Monday, May 16, 2016

Products that work: Eyelead Camera Sensor Cleaning Kit

I don't do reviews because there are plenty of sites out there that do and I have no intention of competing with them. I also do not want vendors sending me kit for a favorable review (happens more often than you know). But I do want to pass along the things that I've used that have worked really well and for sensor cleaning I haven't found anything better than the Eyelead Camera Sensor Cleaning Kit. No links that line my pocket with your money -if you want to know more then off to the Google with you. I will leave you with a video that was done my The Fstoppers:

Thursday, May 12, 2016

500px

Get My Good Side
I'm not sure why, but just today over two hundred people have started following me at 500px. Update: Since I wrote the original post less than two days ago over a thousand additional people are now following me and I still have no idea why.

To all of my new followers "Welcome!" and I hope you enjoy my work :)

Monday, May 9, 2016

Nesting Miner Bee Deconstruction

Nesting Miner Bee
Miner Bees get their name from their nesting habits. They build tunnels underground, usually in sandy soil, with tunnels branching off of the main entrance where the females make egg chambers. I've seen images of them emerging from their nests but I've never been lucky enough to take my own photos of it. That changed today when I spotted a female Miner Bee dive straight down to the ground right in front of me while I was out in the yard with my camera. The area where she was nesting was in the sun and I needed to cut all of the natural light out so I could use the flash as the only light source to help freeze motion. So I set up a large flower pot close to the hole to give me some shade, laid down on the ground with the camera ready, and waited. As she popped her head up the image above popped into my head but I wasn't at an angle where I could get it. I'd re-position only to spook her into going back into the nest. Eventually she got use to me and I had to act quickly to take the shot. Once any nesting bee gets acclimated to me they won't site still for long, and in fact she took off not long after I took the photo.

The Butcher's Bill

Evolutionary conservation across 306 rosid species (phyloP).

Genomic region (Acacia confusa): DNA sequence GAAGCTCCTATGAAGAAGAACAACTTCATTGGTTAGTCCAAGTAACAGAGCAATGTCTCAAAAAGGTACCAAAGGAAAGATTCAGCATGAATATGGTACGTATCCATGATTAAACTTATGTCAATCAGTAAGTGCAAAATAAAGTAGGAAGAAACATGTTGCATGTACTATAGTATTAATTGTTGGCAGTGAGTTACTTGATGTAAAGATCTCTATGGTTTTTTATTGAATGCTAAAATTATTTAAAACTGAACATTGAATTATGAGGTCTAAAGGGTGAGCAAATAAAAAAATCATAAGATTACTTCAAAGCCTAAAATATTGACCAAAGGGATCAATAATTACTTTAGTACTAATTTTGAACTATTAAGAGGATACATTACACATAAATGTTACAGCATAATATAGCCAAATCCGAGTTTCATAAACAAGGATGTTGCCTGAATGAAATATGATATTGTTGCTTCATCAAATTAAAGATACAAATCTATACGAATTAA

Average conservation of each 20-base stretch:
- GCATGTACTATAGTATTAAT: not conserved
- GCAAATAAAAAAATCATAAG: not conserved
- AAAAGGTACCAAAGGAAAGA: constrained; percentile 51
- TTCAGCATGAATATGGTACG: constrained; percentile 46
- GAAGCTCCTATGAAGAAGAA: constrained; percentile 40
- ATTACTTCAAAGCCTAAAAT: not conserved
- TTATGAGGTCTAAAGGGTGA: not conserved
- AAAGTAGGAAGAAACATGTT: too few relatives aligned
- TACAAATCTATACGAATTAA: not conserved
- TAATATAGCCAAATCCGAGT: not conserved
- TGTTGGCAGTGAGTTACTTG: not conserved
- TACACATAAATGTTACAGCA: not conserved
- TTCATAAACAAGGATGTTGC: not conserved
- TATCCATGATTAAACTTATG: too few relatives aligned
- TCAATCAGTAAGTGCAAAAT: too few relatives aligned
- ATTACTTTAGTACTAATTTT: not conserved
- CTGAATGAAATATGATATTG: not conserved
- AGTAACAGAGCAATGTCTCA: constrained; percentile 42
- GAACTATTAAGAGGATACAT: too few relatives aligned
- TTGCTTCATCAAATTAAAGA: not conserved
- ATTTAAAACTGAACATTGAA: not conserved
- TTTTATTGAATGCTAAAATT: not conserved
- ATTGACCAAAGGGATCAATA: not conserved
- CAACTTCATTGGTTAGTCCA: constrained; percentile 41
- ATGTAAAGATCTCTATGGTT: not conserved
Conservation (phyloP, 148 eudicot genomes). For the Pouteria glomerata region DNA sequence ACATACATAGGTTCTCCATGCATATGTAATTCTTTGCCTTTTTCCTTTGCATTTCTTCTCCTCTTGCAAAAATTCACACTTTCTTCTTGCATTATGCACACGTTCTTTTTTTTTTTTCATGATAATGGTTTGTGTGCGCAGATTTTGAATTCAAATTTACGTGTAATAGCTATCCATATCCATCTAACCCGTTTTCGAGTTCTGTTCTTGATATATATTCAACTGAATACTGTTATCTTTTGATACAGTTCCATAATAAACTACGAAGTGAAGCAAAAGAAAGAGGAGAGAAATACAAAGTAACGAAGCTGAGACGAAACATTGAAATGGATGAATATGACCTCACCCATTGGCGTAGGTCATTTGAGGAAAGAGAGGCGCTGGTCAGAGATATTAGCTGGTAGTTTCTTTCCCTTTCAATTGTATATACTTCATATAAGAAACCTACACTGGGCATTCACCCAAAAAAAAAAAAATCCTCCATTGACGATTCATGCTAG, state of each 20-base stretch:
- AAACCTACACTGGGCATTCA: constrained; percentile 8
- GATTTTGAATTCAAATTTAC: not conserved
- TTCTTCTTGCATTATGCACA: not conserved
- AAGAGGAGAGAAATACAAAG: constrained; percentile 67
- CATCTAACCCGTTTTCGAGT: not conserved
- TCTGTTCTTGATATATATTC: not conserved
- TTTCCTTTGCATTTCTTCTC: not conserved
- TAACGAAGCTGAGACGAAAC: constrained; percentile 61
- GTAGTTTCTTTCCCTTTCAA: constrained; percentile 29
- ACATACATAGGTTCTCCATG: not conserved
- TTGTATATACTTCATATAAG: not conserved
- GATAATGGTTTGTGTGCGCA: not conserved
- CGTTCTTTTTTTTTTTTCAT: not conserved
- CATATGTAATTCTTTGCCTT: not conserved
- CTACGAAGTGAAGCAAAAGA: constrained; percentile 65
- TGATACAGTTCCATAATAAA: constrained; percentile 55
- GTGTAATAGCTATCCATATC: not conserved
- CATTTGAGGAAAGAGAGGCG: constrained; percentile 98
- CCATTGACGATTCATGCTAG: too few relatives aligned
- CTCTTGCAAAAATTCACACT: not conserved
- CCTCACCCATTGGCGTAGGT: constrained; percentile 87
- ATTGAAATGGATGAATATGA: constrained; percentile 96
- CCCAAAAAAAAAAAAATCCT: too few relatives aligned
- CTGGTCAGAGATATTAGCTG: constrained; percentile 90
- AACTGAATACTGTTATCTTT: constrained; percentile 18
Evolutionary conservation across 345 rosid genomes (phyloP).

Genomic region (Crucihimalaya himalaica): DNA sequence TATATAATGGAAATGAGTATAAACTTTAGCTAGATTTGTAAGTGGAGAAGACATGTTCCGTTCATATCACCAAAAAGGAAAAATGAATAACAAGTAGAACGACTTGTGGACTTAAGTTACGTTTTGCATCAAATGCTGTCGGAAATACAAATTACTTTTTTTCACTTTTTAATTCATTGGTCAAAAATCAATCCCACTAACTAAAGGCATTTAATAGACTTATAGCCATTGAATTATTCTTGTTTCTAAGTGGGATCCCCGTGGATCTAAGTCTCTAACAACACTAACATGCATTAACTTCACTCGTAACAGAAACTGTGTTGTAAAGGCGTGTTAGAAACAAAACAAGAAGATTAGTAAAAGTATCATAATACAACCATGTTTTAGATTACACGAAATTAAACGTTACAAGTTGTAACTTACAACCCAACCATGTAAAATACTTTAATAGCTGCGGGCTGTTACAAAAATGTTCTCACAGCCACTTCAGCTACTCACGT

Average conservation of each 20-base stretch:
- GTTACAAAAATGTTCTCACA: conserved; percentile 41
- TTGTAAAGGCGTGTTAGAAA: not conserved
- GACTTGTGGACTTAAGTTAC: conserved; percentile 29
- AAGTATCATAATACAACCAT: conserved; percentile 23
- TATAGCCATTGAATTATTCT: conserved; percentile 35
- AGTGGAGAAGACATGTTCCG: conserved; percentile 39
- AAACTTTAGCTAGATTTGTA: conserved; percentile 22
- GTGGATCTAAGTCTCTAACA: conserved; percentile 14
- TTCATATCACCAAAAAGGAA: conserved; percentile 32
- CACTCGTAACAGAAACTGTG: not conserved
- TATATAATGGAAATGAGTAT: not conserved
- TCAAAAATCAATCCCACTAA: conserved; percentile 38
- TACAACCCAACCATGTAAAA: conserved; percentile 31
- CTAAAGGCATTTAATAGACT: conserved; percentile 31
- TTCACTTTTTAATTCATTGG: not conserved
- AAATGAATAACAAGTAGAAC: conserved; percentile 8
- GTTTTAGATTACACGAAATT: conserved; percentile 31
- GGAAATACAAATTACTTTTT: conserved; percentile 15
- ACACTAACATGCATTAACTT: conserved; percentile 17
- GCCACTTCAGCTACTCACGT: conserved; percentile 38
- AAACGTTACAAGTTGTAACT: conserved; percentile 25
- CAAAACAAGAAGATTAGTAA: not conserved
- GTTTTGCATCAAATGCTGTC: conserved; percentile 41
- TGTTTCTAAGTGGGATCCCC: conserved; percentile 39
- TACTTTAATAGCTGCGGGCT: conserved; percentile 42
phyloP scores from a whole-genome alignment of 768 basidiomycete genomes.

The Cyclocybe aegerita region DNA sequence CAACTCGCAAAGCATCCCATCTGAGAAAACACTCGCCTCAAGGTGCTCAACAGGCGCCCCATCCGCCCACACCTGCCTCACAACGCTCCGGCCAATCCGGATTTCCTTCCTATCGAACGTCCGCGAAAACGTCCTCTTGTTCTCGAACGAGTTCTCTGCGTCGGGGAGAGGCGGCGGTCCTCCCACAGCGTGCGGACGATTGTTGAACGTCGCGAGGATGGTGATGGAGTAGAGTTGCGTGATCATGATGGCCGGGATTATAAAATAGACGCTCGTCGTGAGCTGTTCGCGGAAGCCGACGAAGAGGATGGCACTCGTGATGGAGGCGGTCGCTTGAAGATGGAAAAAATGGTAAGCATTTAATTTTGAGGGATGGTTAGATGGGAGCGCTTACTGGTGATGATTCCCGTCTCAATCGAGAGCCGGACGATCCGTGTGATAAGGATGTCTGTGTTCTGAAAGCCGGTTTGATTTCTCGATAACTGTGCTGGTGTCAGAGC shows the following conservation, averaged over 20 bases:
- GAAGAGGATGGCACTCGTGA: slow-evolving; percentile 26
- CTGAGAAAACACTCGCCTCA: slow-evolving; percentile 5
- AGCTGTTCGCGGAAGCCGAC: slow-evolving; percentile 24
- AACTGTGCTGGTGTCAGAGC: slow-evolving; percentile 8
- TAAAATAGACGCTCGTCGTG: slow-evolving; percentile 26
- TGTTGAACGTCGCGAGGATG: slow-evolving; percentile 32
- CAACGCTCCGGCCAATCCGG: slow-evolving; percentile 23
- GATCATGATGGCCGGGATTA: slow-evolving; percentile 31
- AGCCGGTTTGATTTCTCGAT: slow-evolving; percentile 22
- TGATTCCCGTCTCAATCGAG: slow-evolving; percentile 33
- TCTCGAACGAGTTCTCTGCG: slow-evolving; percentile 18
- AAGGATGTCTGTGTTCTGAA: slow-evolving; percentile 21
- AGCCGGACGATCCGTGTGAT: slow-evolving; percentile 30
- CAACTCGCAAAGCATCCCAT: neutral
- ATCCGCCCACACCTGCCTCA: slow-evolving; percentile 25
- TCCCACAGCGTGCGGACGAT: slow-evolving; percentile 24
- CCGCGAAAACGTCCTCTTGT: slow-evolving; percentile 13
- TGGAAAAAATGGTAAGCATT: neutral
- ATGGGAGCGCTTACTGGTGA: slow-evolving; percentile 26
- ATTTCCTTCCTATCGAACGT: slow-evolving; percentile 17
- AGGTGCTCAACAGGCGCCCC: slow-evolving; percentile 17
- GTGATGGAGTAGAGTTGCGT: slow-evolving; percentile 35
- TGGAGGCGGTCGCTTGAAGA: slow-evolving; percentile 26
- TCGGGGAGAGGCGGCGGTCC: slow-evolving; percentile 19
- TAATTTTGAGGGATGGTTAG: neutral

I spent about 36 minutes shooting the Miner Bee and took 85 frames. I have a few images that I might post later, but none as good as the one with this post. Sometime when I'm shooting it feels like fun, but this time she made me work for the shot I wanted :)

Sunday, May 1, 2016

Using Canon's 80D for Macro Photography

I keep getting asked about the Canon 80D and how I like using it for macro photography. My canned answer is that the dynamic range is better, the ISO noise is lower, and that the shutter is quieter -and all of that is true. But I don't know if most people understand what that increase in dynamic range can do for you, and how well it applies to some of the subjects that a macro photographer typically shoots. For a really good demonstration of the Canon 80D's dynamic range check out this review, the entire video is good but the first eight minutes or so is dedicated to discussing the dynamic range.



So how does this apply to macro and the types of critters that we shoot? Some surfaces, like a solitary bee's compound eye, are incredibly difficult to expose because it's like firing a flash directly into a curved piece of glossy black plexiglass. If you expose the scene "to the right" (exposing for the highlights) then the specular area in the bee's eye is going to be completely blown out unless the size of your diffuser relative to the subject is huge. Well now it's possible to get a break in the specular highlights on those surfaces by under exposing a scene and then boosting the exposure and shadows in post to recover detail that would have been lost in the shadows (without getting a lot of sensor noise and a serious loss in detail). You can easily see it in the video above. For those of you who photograph the small world this shot might be of interest to you:



My son found that Violet Carpenter bee comatose on the outside stairs that lead to a store room and an outdoor shower that we use in the summer time to wash sand off before going in the house. Since it's several meters below ground there is a temperature drop at the bottom and the critter fell victim to it. It's still alive, but covered in beach sand and hasn't had a chance to wake up and clean itself off. Not a shot that I'll post to my gallery, but I thought it would be a good test of the 80D's dynamic range so I shot it at about -2.5 EV (as measured in the camera's histogram looking at the red channel). I then brought it up +2/3 of a stop in post, boosted the shadows, and dropped the highlights down a little. I use Photoshop Elements 14, and I think that those of you who use Lightroom could do an even better job of adjusting the exposure curve. I then processed the shot the way that I do all of my photos. If it wasn't for the dirt on the critter's face that would be a perfectly usable image, and the compound eyes are clearly visible even in the "harshest" specular area. Now under exposing a scene isn't going to help you as much on the specular highlights if you're light source isn't properly diffused to begin with but for those tricky subjects, with a properly diffused flash, under exposing is now an option if you're shooting with the Canon 80D. Highlight tone priority is also very practical now, and I think that I'll use it more often. In the past I always tried to expose to the right of the histogram but would lean toward under exposing a little, because I didn't want to risk losing detail in the highlights, and then I'd wrestle with sensor noise in post. Now I can be even more cautious where the highlights are concerned and still get a shot with very little noise and a lot of detail.